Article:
Bracing Article in Sea Kayaker magazine

-- Last Updated: Dec-23-04 9:31 AM EST --

Did anyone else notice the bad technique documented in the latest issue of sea kayaker?

In the bracing drills, the photo shows the guy who is bracing back up with his ear stuck to the wrong shoulder, (ie the shoulder away from the water). Shouldn't he have his head rolled towards the water as he comes back up? As your head weighs as much as a large bowling ball, it is alot easier to brace back up if you loosen your neck and allow your head to come towards the water when you brace and then snap your hips and roll your kayak back under yourself while using your paddle for support against the surface of the water.

Perhaps this is nitpicking, but if they are going to run it as advice for bracing shouldn't the technique be as close to flawless as possible?

Static Pic?
Could be that the pic is of the head just before the head dink?

I don’t read Seakayaker. But I am getting curious and perhaps should drop by a bookstore and take a look. This same article was talked about at the NSPN site.



I noticed that too, but…

– Last Updated: Dec-23-04 9:57 AM EST –

As a long-time subscriber, I've come to see the technique articles as opinion pieces instead of definitive statements. To the magazine's credit, they are clearly presented that way -- the author usually states "I like to ______" instead of "______ is THE correct way", and the author is his/her own model for the photos. I like it that way -- it's like being with the person instead of some homogenized paddling advice dispenser.

A good way to handle it might be for the magazine to let the article(s) run as is, but add a sidebar with comments from the staff or other instructors. It'd be a bit like a print version of what we do here...

It certainly isn't the first time I've seen an instructor not practicing what they preach. They're human too.

ok so I’m not

– Last Updated: Dec-23-04 10:04 AM EST –

crazy about this article. I may be crazy about other things, but you saw it too!

Yes no one is perfect you're right. And they aren't offering a definitive guide. But they are pretty much the only major periodical for sea kayaking in the US. So I think their information will see a lot of press. And maybe beginners will see it, try to follow it, and have a much harder time of learning to brace. Or maybe they won't...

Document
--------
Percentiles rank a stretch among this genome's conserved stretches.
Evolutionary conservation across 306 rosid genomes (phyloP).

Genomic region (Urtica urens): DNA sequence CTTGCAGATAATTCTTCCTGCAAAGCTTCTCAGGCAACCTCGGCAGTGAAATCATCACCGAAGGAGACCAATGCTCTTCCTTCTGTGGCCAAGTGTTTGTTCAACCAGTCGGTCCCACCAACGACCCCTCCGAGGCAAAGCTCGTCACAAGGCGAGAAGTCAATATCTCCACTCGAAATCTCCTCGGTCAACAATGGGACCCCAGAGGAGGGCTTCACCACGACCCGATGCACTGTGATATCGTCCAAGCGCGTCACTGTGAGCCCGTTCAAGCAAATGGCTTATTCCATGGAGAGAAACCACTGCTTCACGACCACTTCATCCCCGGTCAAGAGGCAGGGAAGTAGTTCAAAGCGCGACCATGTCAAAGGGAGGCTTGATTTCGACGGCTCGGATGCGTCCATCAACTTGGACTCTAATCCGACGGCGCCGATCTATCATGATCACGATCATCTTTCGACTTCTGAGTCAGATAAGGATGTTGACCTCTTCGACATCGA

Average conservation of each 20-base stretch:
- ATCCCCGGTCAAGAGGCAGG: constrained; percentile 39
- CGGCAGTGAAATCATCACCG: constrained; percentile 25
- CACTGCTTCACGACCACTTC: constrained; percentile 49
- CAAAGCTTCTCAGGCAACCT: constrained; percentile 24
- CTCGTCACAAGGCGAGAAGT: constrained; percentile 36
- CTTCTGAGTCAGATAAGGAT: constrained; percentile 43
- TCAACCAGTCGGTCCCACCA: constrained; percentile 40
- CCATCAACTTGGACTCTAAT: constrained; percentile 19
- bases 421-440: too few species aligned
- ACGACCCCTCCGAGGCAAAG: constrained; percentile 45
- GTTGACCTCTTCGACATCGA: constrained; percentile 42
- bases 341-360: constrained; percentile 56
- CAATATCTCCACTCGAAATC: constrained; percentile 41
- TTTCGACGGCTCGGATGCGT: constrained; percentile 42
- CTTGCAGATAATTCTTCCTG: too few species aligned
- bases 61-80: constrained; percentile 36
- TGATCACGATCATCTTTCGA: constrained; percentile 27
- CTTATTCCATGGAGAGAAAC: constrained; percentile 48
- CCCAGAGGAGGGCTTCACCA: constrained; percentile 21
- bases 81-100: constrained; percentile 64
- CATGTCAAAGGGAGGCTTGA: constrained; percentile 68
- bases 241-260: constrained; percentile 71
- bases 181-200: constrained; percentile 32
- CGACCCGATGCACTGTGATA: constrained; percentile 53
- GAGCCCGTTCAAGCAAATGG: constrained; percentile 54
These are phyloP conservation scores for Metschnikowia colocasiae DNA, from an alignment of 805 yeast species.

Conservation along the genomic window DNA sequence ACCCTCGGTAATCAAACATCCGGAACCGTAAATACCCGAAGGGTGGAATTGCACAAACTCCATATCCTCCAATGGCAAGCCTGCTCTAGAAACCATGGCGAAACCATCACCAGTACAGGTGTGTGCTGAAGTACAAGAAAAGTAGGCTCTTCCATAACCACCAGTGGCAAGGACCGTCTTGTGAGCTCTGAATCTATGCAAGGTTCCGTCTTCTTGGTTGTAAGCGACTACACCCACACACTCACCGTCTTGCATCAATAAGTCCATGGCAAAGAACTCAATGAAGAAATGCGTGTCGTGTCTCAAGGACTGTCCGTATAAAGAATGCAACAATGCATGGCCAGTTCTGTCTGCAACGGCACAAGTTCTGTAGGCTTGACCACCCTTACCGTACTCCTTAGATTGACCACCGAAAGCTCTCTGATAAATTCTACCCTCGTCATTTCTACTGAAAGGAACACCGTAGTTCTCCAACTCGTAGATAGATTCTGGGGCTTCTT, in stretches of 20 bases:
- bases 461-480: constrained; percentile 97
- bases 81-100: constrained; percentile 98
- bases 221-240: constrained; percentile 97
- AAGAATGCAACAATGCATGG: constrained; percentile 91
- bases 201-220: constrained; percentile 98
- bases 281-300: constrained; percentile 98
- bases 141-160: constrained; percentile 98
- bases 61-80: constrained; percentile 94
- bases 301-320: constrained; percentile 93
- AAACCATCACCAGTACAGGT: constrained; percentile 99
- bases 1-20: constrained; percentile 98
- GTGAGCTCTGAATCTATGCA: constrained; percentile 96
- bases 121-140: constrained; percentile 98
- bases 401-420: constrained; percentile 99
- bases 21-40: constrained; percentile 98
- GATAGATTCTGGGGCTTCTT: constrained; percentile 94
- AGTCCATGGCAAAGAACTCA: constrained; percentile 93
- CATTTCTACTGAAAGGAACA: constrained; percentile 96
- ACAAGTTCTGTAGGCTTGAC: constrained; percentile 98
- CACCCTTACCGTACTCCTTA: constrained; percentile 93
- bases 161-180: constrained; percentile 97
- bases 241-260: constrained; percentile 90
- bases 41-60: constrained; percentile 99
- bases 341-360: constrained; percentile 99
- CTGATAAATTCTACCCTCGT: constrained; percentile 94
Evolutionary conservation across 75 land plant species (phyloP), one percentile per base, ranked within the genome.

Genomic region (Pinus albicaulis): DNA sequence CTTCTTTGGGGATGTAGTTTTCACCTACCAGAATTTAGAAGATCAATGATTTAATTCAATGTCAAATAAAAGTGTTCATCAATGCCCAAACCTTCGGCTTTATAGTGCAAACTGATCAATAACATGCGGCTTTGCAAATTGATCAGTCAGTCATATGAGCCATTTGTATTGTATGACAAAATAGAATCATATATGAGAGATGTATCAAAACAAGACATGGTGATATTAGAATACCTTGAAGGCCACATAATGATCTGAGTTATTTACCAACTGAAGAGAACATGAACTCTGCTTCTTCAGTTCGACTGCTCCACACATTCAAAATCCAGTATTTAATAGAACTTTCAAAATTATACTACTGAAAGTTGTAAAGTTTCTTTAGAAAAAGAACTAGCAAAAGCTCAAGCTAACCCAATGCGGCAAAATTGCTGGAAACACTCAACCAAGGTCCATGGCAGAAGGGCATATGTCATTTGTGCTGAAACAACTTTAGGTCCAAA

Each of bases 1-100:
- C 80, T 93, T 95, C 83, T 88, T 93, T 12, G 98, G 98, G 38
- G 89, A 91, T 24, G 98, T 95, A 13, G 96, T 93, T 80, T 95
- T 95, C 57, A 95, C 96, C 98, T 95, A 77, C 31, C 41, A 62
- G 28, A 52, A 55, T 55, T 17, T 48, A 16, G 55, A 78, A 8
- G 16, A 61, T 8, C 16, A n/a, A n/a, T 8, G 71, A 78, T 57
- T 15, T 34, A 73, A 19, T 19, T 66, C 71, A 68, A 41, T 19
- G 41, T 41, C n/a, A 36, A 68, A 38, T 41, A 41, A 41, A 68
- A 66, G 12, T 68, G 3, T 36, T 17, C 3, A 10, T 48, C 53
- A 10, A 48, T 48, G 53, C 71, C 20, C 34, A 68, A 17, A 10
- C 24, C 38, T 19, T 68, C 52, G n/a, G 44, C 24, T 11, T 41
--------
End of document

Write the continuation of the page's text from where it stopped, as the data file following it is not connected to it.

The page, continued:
– Last Updated: Dec-23-04 10:10 AM EST –

I like your sidebar idea. There is nothing like having more than one perspective at looking at things. I hope someone from Sea Kayaker picks your tip up.

I understand

– Last Updated: Dec-23-04 11:12 AM EST –

I certainly did that when I was starting-- studied one article, took it as gospel, and felt confused when someone suggested a different technique. "But the article said do it this way!"

Now, with more experience, I'd rather see a variety of techniques presented -- warts and all -- and try to figure out what parts work for me. The author's apparently sloppy head position doesn't negate the usefulness of his paddle- and body-position ideas.

It's a problem for any sports magazine -- if every article is focussed at beginners, you lose your advanced audience. And do you always show things the way they ought to be done -- full safety gear, perfect technique, etc., -- or the way people actually do it?

But no, you're not crazy -- I suspect the letters column will be full of letters like your original post!

haven’t seen but…

– Last Updated: Dec-23-04 11:15 AM EST –

this is a common concept that is lost in the application.

the ol' j-lean/ head dink, one of my 'least' favorite teaching tools.

It basically teaches us to use our head as a balance tool. Like Keith says it's like having a bowling ball attached to the top of your spine and when it gets to swinging it can create some amazing leverage~ both good and BAD.

I concentrate more on a whole body balance, centered on the belly button and keeping it over the hull, not your HEAD. The head is then free for rotation/ vision/ etc. Look at your working blade is the extent of my 'head dink' drill.

I'm anxious to see the new edition. =:-0)


That’s the don’t-do-this picture!

– Last Updated: Dec-23-04 11:37 AM EST –